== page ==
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A safe clinical system for nitric oxide inhalation therapy for pediatric patients

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A safe clinical system for nitric oxide inhalation therapy for pediatric patients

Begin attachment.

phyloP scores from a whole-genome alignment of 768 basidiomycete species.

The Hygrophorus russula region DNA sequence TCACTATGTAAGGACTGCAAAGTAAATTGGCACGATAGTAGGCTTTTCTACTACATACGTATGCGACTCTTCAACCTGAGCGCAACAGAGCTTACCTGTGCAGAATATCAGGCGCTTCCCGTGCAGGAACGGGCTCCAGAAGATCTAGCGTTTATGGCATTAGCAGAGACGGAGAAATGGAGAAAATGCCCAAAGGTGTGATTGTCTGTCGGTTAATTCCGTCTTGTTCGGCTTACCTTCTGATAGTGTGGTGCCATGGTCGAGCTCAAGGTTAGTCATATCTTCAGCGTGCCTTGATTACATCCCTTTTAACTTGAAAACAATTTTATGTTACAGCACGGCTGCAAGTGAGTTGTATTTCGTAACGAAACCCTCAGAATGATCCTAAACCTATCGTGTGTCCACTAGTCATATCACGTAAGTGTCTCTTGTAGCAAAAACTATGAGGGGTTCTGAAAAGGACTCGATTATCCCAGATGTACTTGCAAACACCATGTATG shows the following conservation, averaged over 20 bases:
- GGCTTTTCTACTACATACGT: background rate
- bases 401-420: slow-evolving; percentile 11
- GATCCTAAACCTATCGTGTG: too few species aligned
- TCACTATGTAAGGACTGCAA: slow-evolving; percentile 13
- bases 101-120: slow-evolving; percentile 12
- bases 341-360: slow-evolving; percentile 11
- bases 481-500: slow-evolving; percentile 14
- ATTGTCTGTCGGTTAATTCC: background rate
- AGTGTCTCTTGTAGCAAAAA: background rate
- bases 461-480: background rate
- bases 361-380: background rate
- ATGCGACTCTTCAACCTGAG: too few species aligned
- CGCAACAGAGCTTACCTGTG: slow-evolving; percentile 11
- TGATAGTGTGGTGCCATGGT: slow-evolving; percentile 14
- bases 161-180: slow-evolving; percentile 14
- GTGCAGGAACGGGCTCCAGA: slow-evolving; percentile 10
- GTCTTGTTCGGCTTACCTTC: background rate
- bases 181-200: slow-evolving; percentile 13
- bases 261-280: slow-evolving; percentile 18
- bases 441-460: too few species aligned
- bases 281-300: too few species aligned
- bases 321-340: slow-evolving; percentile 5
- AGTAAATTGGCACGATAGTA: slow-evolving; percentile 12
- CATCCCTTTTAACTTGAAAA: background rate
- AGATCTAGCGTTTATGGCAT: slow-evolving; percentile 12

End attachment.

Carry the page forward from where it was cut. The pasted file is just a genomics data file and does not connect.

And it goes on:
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  Pediatric Pulmonology 22:174-181 (1996) Diagnostic and Therapeutic Methods - A Safe Clinical System for Nitric Oxide Inhalation Therapy for Pediatric Patients Katsuyuki Miyasaka, MD, PhD, Hiroyuki Fujiwara, MD, Masao Takata, MD, Hirokazu Sakai, MD, Carla Liberatore, MD, Li Sun, MD, and Tran N. Phuc Summary. A safe clinical system for nitric oxide (NO) inhalation therapy was developed. The system consists of three parts: a NO controller, a NO monitor, and a patient circuit. NO gas flow and carrier gas flow are controlled by a special rust-proof hermal mass flowmeter. Standard gas quality NO gas (10,000 ppm, balance nitrogen) is used. The outlet of the NO gas tank is connected to the distal end of a heated humidifer that is very close (12 mL) to the patient, to decrease acidic water precipitation and decrease contact time between NO and oxygen 02). Fail-safe mechanisms to prevent he delivery zyxwvut f a hypoxic mixture or excessive NO concentration are incorporated. lnspiratory NO concentration s continuously monitored by a modified electro- chemical NO meter. The patient circuit consists of a breathing circuit and a ventilator with a scavenging unit. A modified Mapleson D type circuit s used. Fresh gas, humidified and mixed with NO, is introduced o the patient connection port. A mechanical ventilator, either of conventional or of high-frequency oscillation ype, is connected o the expiratory limb of the Mapleson D circuit. A coaxial scavenging unit including activated charcoal is placed in between the expiratory limb and the ventilator. The adjustment of inspiratory NO concentration (y) was accurate over a wide range (1-80 ppm) of concentrations (x) (y = 0.36 0.96x, R2 = 0,999, n = 45) and showed good agreement with the chemilurninescence method. lnspiratory nitrous oxide NO,) concentration was less than 0.3 ppm, and acidic water accumulation as measured by NO, and NO, was less than 5 ppm, even at an extremely high NO concentration of 80 ppm with an Fi02 of 1.0 and 10 Umin of fresh gas flow. Environmental NO and zyxwvu Op concentrations n the ICU remained below 0.005 and 0.05 ppm, respectively. This system was used clinically on 214 pediatric patients and proved to be accurate, safe, and useful. Pediatr Pulmonol. 1996; 22:174-181. zyx   996 Wiley-Liss, Inc. Key words: Nitric oxide, mass flowmeter, pulmonary hypertension, inhalation therapy. INTRODUCTION In recent years, a series of clinical research studies have shown nitric oxide (NO) to be a promising tool to treat intractable pulmonary hypertension.] NO inhala- tion therapy is in its infancy, bringing with it a multitude of unanswered questions concerning methodology, safety, and toxicity.ss6 zyxwvutsr   variety of NO delivery systems have been briefly described in the literature, but there is pres- ently no widely recognized system for clinical We developed a clinical NO administration system that is safe for patients and health care personnel. It consists of a NO controller with a specially designed mass flow- meter, a continuous NO monitor, and a patient circuit with a modified Mapleson D circuit (T-piece). o NO Administration System The system we developed is illustrated in Figure 1. It consists of three parts: 1 a NO controller, zyxwvut   a NO moni- tor, and 3 a patient circuit. zyxwvu   1996 Wiley-Liss, Inc. NO Gas Controller NO gas flow and carrier gas flow are controlled and monitored. NO gas [ 10,000 ppm in nitrogen (N,) in accor- dance with Japan Industrial Standards (JIS K 0001-1992) first class quality standard gas; Nippon Sanso, Japan] is contained in a cylinder and is connected to a specially From the Department of Anesthesia and ICU, Pathophysiology Re- search Laboratory, National Children's Hospital and Children's Medical Research Center, Setagaya, Tokyo, Japan. Received September 23, 1994; (revision) accepted for publication May 15, 1996. Part of this study was presented at the 1st International Congress on Pediatric Pulmonology held in Nice, France, June zy -5 1994. Address correspondence and reprint requests to Dr. Katsuyuki Miya- saka, Department of Anesthesia and ICU, National Children's Hospital, 3-35-31 Taishido, Setagaya, Tokyo, Japan 154.  NO Delivery System 175 Air-Oxygen blender. zyxwvuts ' Fig. 1. The system consists of three parts: a NO controller, a NO monitor, and a patient circuit. The outlet of NO gas is con- nected to the distal side of a heated humidifier, very close to the patient. Several fail-safe mechanisms are incorporated. In- spiratory NO concentration is continuously monitored by a mod- zyxwvu designed rust-proof mass flowmeter (Metran, Japan; 0.1 mL/min resolution; maximum flow of 100 ml/min) with a stainless steel pipe. NO gas pressure is reduced to zyxwv   kg/cmz by a pressure regulator before it enters the NO flowmeter. A soda lime chamber (50 g capacity) and a stainless steel mesh filter are attached proximal to the NO flowmeter to remove undesirable NOz and soda lime dust.12 NO gas leaves the flowmeter through the NO outlet of the NO controller. The outlet of NO gas is Abbreviations ANOVA Analysis of variance HFO High-frequency oscillation HPLC High-pressure liquid chrornotography N2 Nitrogen NO Nitric oxide N02- Nitrite NOz Nitrogen dioxide N03- Nitrate 02 Oxygen heck valves Flow rate set dials NO Controller -  / O selection switch Master switch IU rn, Mass Flow Controller NO shut off valve Mechanical restricture ,000 ppm N2 balanced) Coaxial scavenging Central vacuum Activated charcoa ified electrochemical NO meter. The patient circuit consists of a breathing circuit and a ventilator with a scavenging unit. A modified Mapleson D type circuit is used. A coaxial scavenging unit including activated charcoal is placed in between the expir- atory limb and the ventilator. then connected to the distal end (outlet) of the fresh gas delivery tube after the fresh gas comes out of the heated humidifier. This prevents excess acidic water accumula- tion in the humidifier chamber. The amount of time that NO and oxygen are in contact is thus kept to a minimum as NO gas is mixed with oxygen toward the end of the circuit just before the gas mixture is delivered to the patient. The NO mass flowmeter is electronically controlled by a digital switch that prevents NO flow only after the carrier gas has been turned on (NO fail-safe shut-off system). A specially designated NO selection switch must be pressed to start NO gas flow, but it can only be activated after carrier gas flow has begun. In addition to the elec- tronic safeguard mechanism, a fixed mechanical control- ler is incorporated into the NO mass flowmeter so that it cannot deliver more than 100 ml/min. Camer gas (a mixture of oxygen and air) concentration is adjusted by a pneumatic air-oxygen mixer. Its flow rate is electronically controlled by another mass flowmeter (10 mL/min resolution: minimum flow of zy   L/min and  176 zyxwvusrq iyasaka et al. maximum flow of 12 L/min). The outlet of the carrier gas tubing is then introduced to a heated humidifier. Hu- midified carrier gas will then be mixed with NO gas at the outlet side of the heated humidifier and introduced to a Mapleson D circuit by a short (50 cm in length, or 12 zyxwvutsrq L in volume) PVC bubble tuble (Argyle, United States) as fresh gas flow to the patient. Check valve mechanisms are incorporated downstream of both mass flowmeters to prevent reversed flow. A stainless steel mechanical pressure relief valve (see at 100 cmH,O) is placed in between the NO flowmeter and the outlet. Another stainless steel adjustable pressure relief safety valve (usually set at 80 cmHzO) is incorpo- rated at the carrier gas outlet. Since minimum carrier gas flow is set at zyxwvuts   L/min and maximum NO flow is restricted to 100 mWmin, the NO concentration with this system never exceeds 200 ppm and the F,02 never goes below 0.20. If necessary, however, an F,O, of 0.99 is readily possible with up to 100 ppm of NO. Flow rates of carrier gas and NO gas are monitored and displayed digitally. Delivered NO concentration is calculated from carrier gas flow and NO gas flow and then displayed (0.1 ppm resolutions). The whole system is backed up by battery power for 1 hour in case of accidental power failure. The mass flowmeters we use in this system utilize thermal mass flow sensor^.'^ The principle is outlined in Figure 2. A constant ratio of the flow of gas is diverted into the thermal mass flow sensor tube. The sensor tube is encircled by two heating elements that are heated by electric current. As the gas flows through the sensor, a temperature differential is produced between two points, and the change in resistance due to this differential is detected. The flow of the gas is calculated from the change in resistance of the elements and the specific heat of the gas. There are few mechanical parts and no direct contact of gas and heating elements. Stable flow control is thus possible over a wide range of gas flow rates, and the accuracy is claimed to be better than zyxwvuts 0.5 of set value. The effect of the F,Oz changes on the accuracy of the air- oxygen mass flowmeter is claimed to be less than -C 1.5% of set value. NO Gas Monitor An electrochemical NO meter (Pac I1 NO, Drager, Germany) is used. Fresh gas flow is sampled at the site of patient connection at a rate of 150 mL/min by using a specially designed rust-proof diaphragm vacuum pump. The sampled gas is then introduced to a NO meter using a specially made T-adapter. Polyethylene tubing and a water trap are used in the circuit. Sampled gas is not returned to the patient circuit to avoid pressurizing the NO sensor. The sampled gas is introduced to a scavenging unit, which is described later. An additional electrochemi- cal NOz meter (Pac I1 NOz, Drager, Germany) is also used for intermittent monitoring of fresh gas flow to the patient and environmental air. Patient Circuit This consists of two parts: a breathing circuit, and a ventilator and scavenging unit. zyx reathing circuit. A modified Mapleson D type cir- cuit made of polycarbonate (Mera, Tokyo) is used. Fresh gas, humidified and mixed with NO, is introduced to the patient connection port. An adapter is inserted here for continuous gas monitoring. The end of the expiratory limb (minimum 500 mL volume) is connected to a ventilator (Newport E-100A, NMI, United States) for mechanical ventilation. Thus the patient will inhale only fresh gas flow. The ventilator flow is used to deliver only fresh gas flow to the patient. The exhalation valve with a coaxial scavenging unit is placed between the expiratory limb and the ventilator. Exhalation valve and scavenging unit. Special hous- ing and tubing are used to collect excess gas from the exhalation valve of the ventilator. Gas scavenging is car- ried out by a coaxial suction unit with activated charcoal, which was srcinally designed for anesthetic gas scaveng- ing.” A central piping vacuum system (via a 5 L capacity in-line activated charcoal canister for NO adsorption; Yamatosanki, Japan) is used as a vacuum source. MATERIALS AND METHODS The NO delivery system we developed was both bench and clinically tested for accuracy and safety. Bench Study The NOx Analyzer M-42 (TENC, Japan) was used for the verification of NO and NO2 concentrations, but the LCD 700AL analyzer (ECO Physics Ag, Switzerland) was used when NO concentration was above 20 ppm. Analyzers were calibrated with a first-class quality stan- dard gas (NO 10 or 40 ppm, balance N2) prior to each experiment. Carrier gas flow was set to 10 L/min (with an Fi02 of 1 .O , and calculated inspiratory concentrations of NO (set concentration) were tested against chemilumi- nescence at the patient site. NO2 concentration was also measured at the patient site and just outside the coaxial scavenging unit. Environmental air (in the treatment area at 150 cm above the floor, before and during NO inhalation), central piped oxygen, air, and nitrogen, NO, and NO, concentra- tions were also measured by chemiluminescence. NO, production when using a less concentrated source of NO (1,000 ppm NO cylinder) was measured and com- pared with NOz production from our system, which uses a NO cylinder with a concentration of 10,000 ppm. A  A zyxwvu 177 * b Control Circuit Actual Flow Rate Digital Display Amplifier Thermal Wire Bridge Circuit Flow Sensor Flow Control Flow Divider Fig. 2 A constant ratio of the flow of the gas is diverted into the thermal mass flow sensor tube by the flow divider. The sensor tubeis encircled by two heating elements that are heated by electric current. As the gas flows through the sensor, a tem- perature differential is produced between two points, and the zyxwvu NO concentration of 20 ppm and a carrier gas flow of 10 L/min were used for this experiment. Nitrate (NO;) and nitrite (NO;) condensation in the heated humidifier (M-328, Fisher-Paykel, New Zealand) and breathing circuit were collected every zyxwvu   hours and measured by high-pressure liquid chromatography (HPLC) (LCM-1, Waters, United States) over 24 hours. A carrier gas flow of 10 Wmin (FiOz = 1.0) with 80 pprn NO concentration was used. Humidifier chamber water was refilled with each sampling. zyxwvut ata Analysis Data points are the averages of zyxwvuts   experiments con- ducted on separate occasions. All values are reported as means SD. The degree of correlation between set val- ues and measured (chemiluminescence) values was as- sessed by linear regression analysis. Agreement was eval- uated by calculating bias (mean difference between two measures) and precision SD of the mean difference) based on the method proposed by Bland and Altman.14 Data of two groups were compared by using two-way analysis of variance (ANOVA) for repeated measures. Significance values of P < 0.05 were considered statisti- cally significant. Valve change in resistance due to this differential is detected. The flow of the gas is calculated from the change in resistance of the elements and the specific heat of the gas. The flow signal thus measured controls the flow control valve. Clinical Trial The study protocol, which followed the z linical NO Application Guidelines set by a Pediatric Medical Re- search Fund study group on “Pathophysiology and Treat- ment of Severe Cardiorespiratory Failure of Infants and Children (H5-PR8)” sponsored by the Japanese Ministry of Health, was approved by the Institutional Ethical Com- mittee and was used clinically on 214 pediatric patients (age 0 days to 17 years) over a period of more than 10,000 hours. Informed consent was obtained from the parents before treatment of any patient. NO concentration admin- istered ranged from 2 to 80 ppm with a carrier gas flow of 5 or 10 L and an FiOz of 0.4-1.0. Nitrate and NO; ion concentration and the pH of the water that condensed in the circuit were sampled intermittently (every 6-24 hours) in the initial 30 patients, and a total of 185 samples was measured. RESULTS Bench Study Table 1 shows the programmed NO concentration and measured concentrations of NO and NOz (by chemilumi-  178 Miyasaka et at. zyxwvu  6 zyxwvut   Q Q zyx I I I 1 I I zy   10 20 30 40 50 60 70 80 Average of set values and chemilumi. values ppm) Fig. 3. Differences in set NO concentrations and measured inhalational NO concentrations by chemiluminescence method are plotted against the best estimate of true values the mean of two methods). The limits of agreement (-3.8 and 2.5) are small enough to conclude that this system has good accuracy. zyxwvutsr nescence) at the patient site and just outside the coaxial scavenging unit. Measured NO concentrations (y) corre- lated well with set concentrations (x) over a wide range (1-80 ppm) (y = 0.36 + 0.96~; 2 = 0.999; n = 45 nd showed good agreement with the chemiluminescence method (Fig. 3). The concentrations of NO measured electrochemically and by chemiluminescence agreed well over a wide range of NO concentrations (Fig. 4 . The concentration of NO in the cylinders (either 10,000 or 1,000 ppm) did not affect inhaled NOz concentration when identical FiOz and NO concentrations were set with the same carrier flows (Table 2). Inspiratory NOz concentration was 0.3 pprn at the pa- tient site at a delivered NO concentration of 80 pprn with an Fi02 of 1.0 and 10 Wmin of fresh gas flow. When inspired NO concentration was set to 20 ppm with an Fi02 f 1.0, NO2 concentration was less than 0.1 ppm. The concentrations of NO; and NO; in precipitated water over time remained less than zyxwvut   ppm. The pH of precipitated water remained 5.4 r above at all times. Clinical Trial The system was used on 214 pediatric patients aged 0 days (3.2 kg) to 17 years (52.4 kg). Carrier flows were usually set to 10 L/min. High-frequency oscillation at 15 Hz (Humming V, Metran, Japan) instead of conventional ventilation was used in 36 cases. Maximum concentration delivered with this system was 80 ppm for 12 hours. The longest continuous use of NO inhalation in this series was 21 days. Inspired NO concentrations were very reliable and sta- ble. Environmental NO or NO2 concentrations n the treat- ment area never exceeded 0.05 ppm, though we found NO and NO2 levels in our hospital environment to run around 0.005 and 0.04 ppm, respectively. Nitrate and NO; condensations n the breathing circuit samples never exceeded 5 ppm, and pH stayed above 5.4. Nitrate and NO; were not detected in the chamber water of the hu- midifier. DISCUSSION Little has been reported on the devices used in clinical applications of NO therapy. It is understandable that makeshift systems have been used in the majority of clinical studies reported to date. Mechanical flowmeters and gas regulating valves generally used in medical gas industries are not rust proof, nor have they back-pressure compensation and, therefore, are not suited for delicate gas flow c0ntrol.'~3~~ hile NO may be useful in therapy of selected pathological conditions, NO and its derivatives possess significant toxicity. For these reasons we devel- oped a system with patient and environmental safety in mind.